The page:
We’ve all been there. You wake up in a completely different world, wondering where on earth you’ve been for the last eight hours’ slumber. As Matthew Walker, a neuroscientist and author of “Why We Sleep: Unlocking the Power of Sleep and Dreams,” puts it, people have their “most vivid, hallucinogenic, narrative, memory-laden dreams” during the REM stage of sleep (via Business Insider), so it makes sense that these vivid dreams can have you waking up feeling confused.
But when you dream about your childhood, you have the added confusion between memories and made-up scenarios in your new dreams. So what does it mean when you dream about your childhood? The List asked the experts to share some insight, and it turns out dreaming of your childhood could mean a number of things.
Dream analyst Lauri Loewenberg explains, “The subconscious will often borrow things from our past and incorporate them into our dreams because it is recognizing that something in our present seems very similar to something from back then.” She adds that it can change depending on the scenario, but “often there is a lesson we learnt then that we need to remember now.”
Your inner child may want to come out and play
Sometimes dreaming of your childhood can indicate a yearning for your inner child and who you were in your childhood (via What Your Dream Means). Maybe part of you wants to let go a little bit, and have some fun, or perhaps you’re under too much pressure and want to escape responsibility for a bit, either way, dreaming of your childhood can mean a desire to return to simpler times.
On the other side of things, says Lauri Loewenberg, if you’re raising children of your own, you could be getting more conscious of how it is “important to remember the perspective of a child.”
Loewenberg also shared her thoughts of dreaming of a childhood home. She notes, “Usually, in these dreams, we are still living there even though we are our current adult self.”
With this, it’s important to keep in mind that your dream might not be about the house itself, but rather “who you were when you lived there or what your life was like when you lived there,” adds Lowenberg. If your childhood home is where you grew up, Loewenberg asks, “Is there a situation in real life where you need to grow up and handle it like an adult?”
Here's how a childhood trauma shows up in your dreams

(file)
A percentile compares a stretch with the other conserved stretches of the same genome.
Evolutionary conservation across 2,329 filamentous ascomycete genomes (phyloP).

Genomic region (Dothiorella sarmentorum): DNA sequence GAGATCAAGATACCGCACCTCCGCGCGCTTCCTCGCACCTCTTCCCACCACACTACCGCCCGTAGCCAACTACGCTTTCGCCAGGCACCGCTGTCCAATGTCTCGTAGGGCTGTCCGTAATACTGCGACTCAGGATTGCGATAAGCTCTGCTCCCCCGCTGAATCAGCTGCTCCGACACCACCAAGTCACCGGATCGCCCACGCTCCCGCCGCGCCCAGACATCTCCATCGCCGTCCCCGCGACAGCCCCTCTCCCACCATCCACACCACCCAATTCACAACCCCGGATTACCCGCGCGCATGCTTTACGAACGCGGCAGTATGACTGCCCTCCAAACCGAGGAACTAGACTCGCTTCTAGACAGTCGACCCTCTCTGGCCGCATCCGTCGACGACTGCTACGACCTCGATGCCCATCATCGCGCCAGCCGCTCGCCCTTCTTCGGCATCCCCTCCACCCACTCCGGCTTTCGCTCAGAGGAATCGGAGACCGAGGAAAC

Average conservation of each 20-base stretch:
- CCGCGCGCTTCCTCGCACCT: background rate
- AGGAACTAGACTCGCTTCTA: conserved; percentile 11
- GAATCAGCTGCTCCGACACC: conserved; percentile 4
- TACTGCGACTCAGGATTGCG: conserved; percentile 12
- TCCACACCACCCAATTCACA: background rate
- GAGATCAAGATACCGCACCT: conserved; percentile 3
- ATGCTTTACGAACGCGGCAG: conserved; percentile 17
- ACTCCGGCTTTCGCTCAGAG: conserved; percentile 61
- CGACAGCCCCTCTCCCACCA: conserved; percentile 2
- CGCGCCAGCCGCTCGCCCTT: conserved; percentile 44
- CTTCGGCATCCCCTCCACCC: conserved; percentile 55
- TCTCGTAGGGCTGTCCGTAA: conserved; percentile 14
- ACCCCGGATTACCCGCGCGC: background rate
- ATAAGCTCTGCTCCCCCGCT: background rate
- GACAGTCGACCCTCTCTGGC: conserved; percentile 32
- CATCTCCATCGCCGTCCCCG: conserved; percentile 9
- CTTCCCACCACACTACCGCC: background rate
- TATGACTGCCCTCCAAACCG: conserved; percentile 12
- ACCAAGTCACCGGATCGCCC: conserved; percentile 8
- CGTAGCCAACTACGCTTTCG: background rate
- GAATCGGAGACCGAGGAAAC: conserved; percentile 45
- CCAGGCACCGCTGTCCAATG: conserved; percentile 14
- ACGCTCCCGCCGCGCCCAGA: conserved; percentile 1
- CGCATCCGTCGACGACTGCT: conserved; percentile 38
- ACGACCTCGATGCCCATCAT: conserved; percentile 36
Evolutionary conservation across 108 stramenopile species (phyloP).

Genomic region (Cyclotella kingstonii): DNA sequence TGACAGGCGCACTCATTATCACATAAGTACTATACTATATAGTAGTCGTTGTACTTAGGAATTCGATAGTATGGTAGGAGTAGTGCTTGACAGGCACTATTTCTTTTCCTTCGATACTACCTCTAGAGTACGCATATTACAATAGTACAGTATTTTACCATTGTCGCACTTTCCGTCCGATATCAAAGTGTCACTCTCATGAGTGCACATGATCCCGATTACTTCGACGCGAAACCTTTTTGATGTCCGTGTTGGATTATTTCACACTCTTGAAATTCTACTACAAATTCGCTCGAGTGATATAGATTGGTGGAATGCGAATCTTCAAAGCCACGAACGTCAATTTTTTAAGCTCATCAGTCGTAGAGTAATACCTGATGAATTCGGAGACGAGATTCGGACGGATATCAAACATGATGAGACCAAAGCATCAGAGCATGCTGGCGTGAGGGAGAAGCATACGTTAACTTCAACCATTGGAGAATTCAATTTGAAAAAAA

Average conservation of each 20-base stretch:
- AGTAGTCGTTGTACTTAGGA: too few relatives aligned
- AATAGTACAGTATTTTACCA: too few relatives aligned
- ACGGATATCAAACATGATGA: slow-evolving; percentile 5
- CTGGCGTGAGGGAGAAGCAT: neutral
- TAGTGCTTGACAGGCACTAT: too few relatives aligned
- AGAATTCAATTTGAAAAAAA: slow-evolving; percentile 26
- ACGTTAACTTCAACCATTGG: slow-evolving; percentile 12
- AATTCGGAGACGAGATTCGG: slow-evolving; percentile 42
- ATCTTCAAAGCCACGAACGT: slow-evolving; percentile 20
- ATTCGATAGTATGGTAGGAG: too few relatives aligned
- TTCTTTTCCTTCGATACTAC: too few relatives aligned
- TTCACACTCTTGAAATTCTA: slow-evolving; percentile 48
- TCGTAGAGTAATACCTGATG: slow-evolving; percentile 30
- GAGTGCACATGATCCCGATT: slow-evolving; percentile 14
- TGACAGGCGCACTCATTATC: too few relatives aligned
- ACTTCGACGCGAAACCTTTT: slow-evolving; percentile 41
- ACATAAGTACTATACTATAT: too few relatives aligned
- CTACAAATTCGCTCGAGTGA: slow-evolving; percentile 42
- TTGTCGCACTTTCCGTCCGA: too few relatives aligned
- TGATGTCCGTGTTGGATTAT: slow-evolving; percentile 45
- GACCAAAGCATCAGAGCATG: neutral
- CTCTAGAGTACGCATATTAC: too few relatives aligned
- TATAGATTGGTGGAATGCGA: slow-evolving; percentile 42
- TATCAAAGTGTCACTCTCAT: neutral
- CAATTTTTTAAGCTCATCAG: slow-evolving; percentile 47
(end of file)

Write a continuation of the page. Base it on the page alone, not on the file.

Having unresolved trauma from a difficult childhood can be hard enough, but it can seem pretty unfair when those memories come back to haunt your dreams. For example, if you dealt with abuse or neglect during your child years and those experiences are showing up in your dreams, Lauri Loewenberg explains, “Your subconscious may be showing you that part of you is still living in the past.”
Dreams can also offer the opportunity to try out different responses to past events, potentially simulating threatening events to develop threat-avoidance skills (via National Library of Medicine). However, if you’re dreaming of the same trauma over and over again, Loewenberg adds, “You may not have gotten the help you need to process and overcome the childhood trauma or pain.”
Of course, when discussing dream interpretation, it’s important to understand metaphor (via Psychology Today). Loewenberg notes that dreaming of your childhood could also mean that you “may be acting childish in some area of your life right now,” as if you’re at the maturity of the age in the dream. If these dreams are happening, “your subconscious may want you to make an adult decision,” adds Loewenberg. In the same vein, dreaming of being a child could represent inexperience in certain situations (via Dream Dictionary).
Here's how passions and old friends show up while you're sleeping
If you find yourself dreaming of passions and activities you used to do when you were a child, Lauri Loewenberg says that your subconscious wants you to remember your childhood ambitions and goals and enthusiasm, and “life may have distracted you from them.” Perhaps its time to pick up that hobby again?
Loewenberg adds that if you’re dreaming of your childhood, and there is the appearance of other children you don’t know, it can be an indication of “a project, idea or endeavor of yours that is not fully developed and still needs your care and focus.”
But what if those other children are childhood friends of yours? This can represent underlying feelings, depending on what’s happening in your life at the time of the dream (via AuntyFlo). For example, if you’re fighting with your old friend in the dream, it can mean that you’re not giving enough credit where it’s due. On the other hand, if you’re having a pleasant experience with your old friend, it can indicate the aspects of the relationship that you are missing.
As AuntyFlo, if you’re dreaming of a childhood friend, it can also represent a regression in your waking life and it can show getting back to the basics, which might be a good thing if you’re under stress and feel like life is too serious.
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